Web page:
We often read this teaching, being in awe, and forget to notice something very deep about it: in this text Jesus not only reveals to us the deeper aspects of his will, but He also reveals the true Face of God to us. How so? If God, who is God, is asking us, sinners, weak and limited as we are to act this way, to imitate Him (“be sons of your Father in heaven” (Mt 5), “be perfect just as your heavenly Father is perfect” (Mt 5)) this can only mean that God himself has been and still is the first one to act in this way and to be this way.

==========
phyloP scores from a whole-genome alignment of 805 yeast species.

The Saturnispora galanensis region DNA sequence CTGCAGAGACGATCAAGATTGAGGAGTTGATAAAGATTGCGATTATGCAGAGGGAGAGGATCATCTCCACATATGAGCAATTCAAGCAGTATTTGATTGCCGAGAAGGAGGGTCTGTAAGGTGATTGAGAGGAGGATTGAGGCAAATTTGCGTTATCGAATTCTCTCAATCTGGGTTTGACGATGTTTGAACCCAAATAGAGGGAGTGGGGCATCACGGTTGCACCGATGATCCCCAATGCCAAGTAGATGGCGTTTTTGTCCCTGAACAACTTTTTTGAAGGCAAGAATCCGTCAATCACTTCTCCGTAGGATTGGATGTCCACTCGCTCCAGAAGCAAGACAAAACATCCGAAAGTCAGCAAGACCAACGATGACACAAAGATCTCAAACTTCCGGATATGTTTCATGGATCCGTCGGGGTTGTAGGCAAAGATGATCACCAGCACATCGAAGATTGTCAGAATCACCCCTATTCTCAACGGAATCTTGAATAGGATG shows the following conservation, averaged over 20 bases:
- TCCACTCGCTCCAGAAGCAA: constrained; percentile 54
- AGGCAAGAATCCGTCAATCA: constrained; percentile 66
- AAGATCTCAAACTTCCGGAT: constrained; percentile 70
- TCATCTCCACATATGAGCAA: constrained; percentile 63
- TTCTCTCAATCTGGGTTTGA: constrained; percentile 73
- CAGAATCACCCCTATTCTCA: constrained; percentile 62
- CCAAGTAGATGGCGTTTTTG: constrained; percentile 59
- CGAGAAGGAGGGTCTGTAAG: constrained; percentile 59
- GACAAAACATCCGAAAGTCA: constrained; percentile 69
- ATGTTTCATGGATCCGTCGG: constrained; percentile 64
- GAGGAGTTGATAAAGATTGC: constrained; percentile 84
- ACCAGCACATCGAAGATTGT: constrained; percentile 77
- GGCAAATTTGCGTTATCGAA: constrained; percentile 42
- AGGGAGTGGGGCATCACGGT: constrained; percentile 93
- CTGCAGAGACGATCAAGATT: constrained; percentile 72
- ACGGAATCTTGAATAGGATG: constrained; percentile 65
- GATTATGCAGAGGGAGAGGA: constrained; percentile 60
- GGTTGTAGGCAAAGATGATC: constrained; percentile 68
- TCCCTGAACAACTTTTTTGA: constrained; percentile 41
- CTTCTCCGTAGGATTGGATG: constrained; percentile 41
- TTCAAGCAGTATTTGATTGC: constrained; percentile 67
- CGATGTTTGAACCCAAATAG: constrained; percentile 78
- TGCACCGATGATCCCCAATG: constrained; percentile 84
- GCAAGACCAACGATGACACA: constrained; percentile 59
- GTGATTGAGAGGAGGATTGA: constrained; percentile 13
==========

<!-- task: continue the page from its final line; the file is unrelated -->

– Who is the wicked in the eyes of God? – The sinner! Sin is offending God; it is as if the sinner is hitting Him! – But how does God himself behave toward the sinner? …“if anyone hits you on the right cheek, offer him the other as well” – this is His reply. This is how God acts toward us when we sin! We offend Him, we offend his holiness, but does He retaliate? No! He offers the other cheek! He can’t ask us, sinners, limited and weak as we are, to behave in such a way, and not act Himself in the same way! God is Holy, Holy, Holy. Whenever we hurt Him, He is patient, He turns the other cheek; if we challenge Him to go with us for one mile or for a year, He goes with us for two miles, or for two years. He gives us his patience, He gives us life (He doesn’t kill us), He doesn’t turn away! He stays there constantly waiting for us, patiently…